11. 11. 100% 90% 80% 70% 60% 50% 40% 30% 20% 10% 0% 2008-2009 2009-2010 2010-2011 2011-2012 Preservice Teacher Use: Write Wiki (%) Multiple times per day Daily Weekly Monthly Never
  12. 12. 100% 90% 80% 70% 60% 50% 40% 30% 20% 10% 0% 2011-2012 Preservice Teacher Use: Read Twitter (%) Multiple times per day Daily Weekly Monthly Never
  13. 13. 100% 90% 80% 70% 60% 50% 40% 30% 20% 10% 0% 2011-2012 Preservice Teacher Use: Write Twitter (%) Multiple times per day Daily Weekly Monthly Never
  14. 14. 7.00 6.00 5.00 4.00 3.00 2.00 1.00 2008-2009 2009-2010 2010-2011 2011-2012 Use: Personal (1) to Educational (7) Academic Year Read blog Write blog Read wiki Write wiki Participate in social networking sites
  15. 15. 25% Teachers who report their undergraduate teacher education program helped prepare them to effectively use education technology for instruction to a moderate or major extent. (Gray, Thomas, & Lewis, 2010)
  16. 16. #1: Be A Model for SNS Integration The lack of experience and focus on sharing, posting, writing, and expressing may limit these preservice teachers’ understandings of multi-modal and collaborative expression.
  17. 17. Teachers who use blogs and/or wikis “sometimes or often” in classroom teaching (Gray, Thomas, & Lewis, 2010) 16% 8% Teachers who use social networking websites “sometimes or often” in classroom teaching
  18. 18. #2: Be A Connected Educator Teachers “who [are] constructing knowledge, collaborating, and interacting with professionals all over the world and developing networks to deepen understanding.” (Wong, 2013, p. 33)
  19. 19. #3: Develop Digital Literacy for Professional Preservation
  20. 20. What to do? (as a teacher educator) 1. Closed SNS activity 2. PK-12 Classroom case studies of SNS 3. Open SNS activity Use these to scaffold preservice teachers as SNS learners or as teacher/designers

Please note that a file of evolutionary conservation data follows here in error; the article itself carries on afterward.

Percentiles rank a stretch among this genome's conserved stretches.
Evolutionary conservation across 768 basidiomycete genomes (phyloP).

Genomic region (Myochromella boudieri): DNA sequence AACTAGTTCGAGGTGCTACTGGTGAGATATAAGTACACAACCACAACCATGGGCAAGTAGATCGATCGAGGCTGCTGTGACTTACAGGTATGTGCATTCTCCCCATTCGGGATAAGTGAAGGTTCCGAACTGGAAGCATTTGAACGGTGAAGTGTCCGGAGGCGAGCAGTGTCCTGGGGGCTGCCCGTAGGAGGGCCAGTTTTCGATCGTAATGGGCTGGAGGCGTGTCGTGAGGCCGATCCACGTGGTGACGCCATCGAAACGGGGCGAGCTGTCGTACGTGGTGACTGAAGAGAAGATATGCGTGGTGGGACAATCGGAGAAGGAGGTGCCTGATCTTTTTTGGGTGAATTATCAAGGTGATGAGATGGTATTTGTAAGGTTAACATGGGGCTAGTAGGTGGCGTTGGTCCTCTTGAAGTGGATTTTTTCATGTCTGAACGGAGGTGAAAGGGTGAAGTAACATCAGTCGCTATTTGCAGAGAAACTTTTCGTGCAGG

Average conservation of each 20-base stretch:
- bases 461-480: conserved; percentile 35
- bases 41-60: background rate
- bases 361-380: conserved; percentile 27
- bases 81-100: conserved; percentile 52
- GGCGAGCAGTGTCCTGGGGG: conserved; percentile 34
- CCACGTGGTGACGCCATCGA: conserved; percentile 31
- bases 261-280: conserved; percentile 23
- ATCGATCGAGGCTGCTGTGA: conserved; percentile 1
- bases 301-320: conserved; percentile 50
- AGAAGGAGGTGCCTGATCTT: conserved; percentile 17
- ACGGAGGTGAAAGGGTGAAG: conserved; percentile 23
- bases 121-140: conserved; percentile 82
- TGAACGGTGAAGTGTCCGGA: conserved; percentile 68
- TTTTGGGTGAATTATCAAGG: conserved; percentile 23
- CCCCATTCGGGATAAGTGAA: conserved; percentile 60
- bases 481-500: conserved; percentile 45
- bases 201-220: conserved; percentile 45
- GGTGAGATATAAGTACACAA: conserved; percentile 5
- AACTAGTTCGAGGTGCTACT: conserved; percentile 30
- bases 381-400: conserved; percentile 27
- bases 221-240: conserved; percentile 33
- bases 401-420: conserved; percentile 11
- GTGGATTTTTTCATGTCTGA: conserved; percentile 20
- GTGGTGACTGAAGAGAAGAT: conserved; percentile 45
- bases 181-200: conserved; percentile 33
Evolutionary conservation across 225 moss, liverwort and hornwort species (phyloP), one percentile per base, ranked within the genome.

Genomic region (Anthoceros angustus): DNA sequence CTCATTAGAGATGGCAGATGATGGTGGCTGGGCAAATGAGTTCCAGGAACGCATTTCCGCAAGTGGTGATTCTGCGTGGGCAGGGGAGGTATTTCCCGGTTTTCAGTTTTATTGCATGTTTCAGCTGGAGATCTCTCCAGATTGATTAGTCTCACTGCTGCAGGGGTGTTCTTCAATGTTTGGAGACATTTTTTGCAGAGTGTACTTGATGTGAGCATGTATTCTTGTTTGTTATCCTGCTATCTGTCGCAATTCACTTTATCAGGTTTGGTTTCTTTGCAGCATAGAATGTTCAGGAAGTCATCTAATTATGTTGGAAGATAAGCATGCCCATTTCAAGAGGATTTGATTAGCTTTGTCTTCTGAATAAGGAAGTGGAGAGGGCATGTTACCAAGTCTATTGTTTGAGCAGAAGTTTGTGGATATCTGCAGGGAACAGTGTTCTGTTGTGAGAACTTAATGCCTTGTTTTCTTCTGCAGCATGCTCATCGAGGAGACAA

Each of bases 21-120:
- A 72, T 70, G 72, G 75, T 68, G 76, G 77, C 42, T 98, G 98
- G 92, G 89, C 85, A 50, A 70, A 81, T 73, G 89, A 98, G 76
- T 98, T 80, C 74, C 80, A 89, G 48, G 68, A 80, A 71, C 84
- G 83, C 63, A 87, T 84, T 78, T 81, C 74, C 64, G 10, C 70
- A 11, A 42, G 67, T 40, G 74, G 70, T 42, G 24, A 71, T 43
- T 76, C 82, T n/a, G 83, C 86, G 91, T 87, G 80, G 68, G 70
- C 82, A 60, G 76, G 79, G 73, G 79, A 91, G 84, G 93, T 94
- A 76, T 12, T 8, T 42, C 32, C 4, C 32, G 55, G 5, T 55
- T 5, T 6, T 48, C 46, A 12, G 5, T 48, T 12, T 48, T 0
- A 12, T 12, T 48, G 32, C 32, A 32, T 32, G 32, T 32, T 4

21. 21. Experience #1 Teacher-led, curricular-focused learning experience in closed SNS
  22. 22. Experience #2 K-12 or informal education-based SNS teaching cases
  23. 23. Experience #3 Learner-centered, curricular-focused learning experiences in open SNS
  24. 24. What to do? (as a preservice teacher) 1. Attend to SNS opportunities during your education 2. Start considering SNS and the role(s) they play in teaching and learning 3. Participate in Connected Educator month
  25. 25. References Gray, L., Thomas, N., & Lewis, L. (2010). Teachers' use of educational technology in U.S. public schools: 2009 (NCES 2010-040). National Center for Education Statistics, Institute of Education Sciences, U.S. Department of Education: Washington, DC. Wong, T. (2013). Meeting needs: Are you connected? School Library Monthly, 29(8), 33-34.
  26. 26. Photo Attributions Slide 3: http://commons.wikimedia.org/wiki/File:Cuddling_with_multiple_devices.jpg Slide 4: http://commons.wikimedia.org/wiki/File:Social_networking_services.jpg Slide 5, 7, 8: http://jannyjanjan.deviantart.com/art/Sagalow-Social-Media-Icon-Pack- 158165248 Slide 9, 10: By User:ZyMOS http://commons.wikimedia.org/wiki/File%3ABlogger.svg Slide 11, 12: http://commons.wikimedia.org/wiki/File:Wiki_Logo.png Slide 13, 14: https://g.twimg.com/Twitter_logo_blue.png Slide 20: http://connectededucator.org Slide 23: http://ning.com ; http://elgg.org; http://edmodo.com Slide 24: http://iste.org Slide 25: http://iste.org ; http://ncssnetwork.ning.com; http://connectededucators.org
  27. 27. Questions This presentation’s content is based upon the forthcoming article: Hughes, J. E., Ko, Y., Lim, M. , & Liu, S. (In Press.) Preservice teachers’ social networking use, concerns, and educational possibilities: Trends from 2008-2012. Journal of Technology and Teacher Education. Slides available: http://www.slideshare.net/joanhughes/ @techedges (twitter)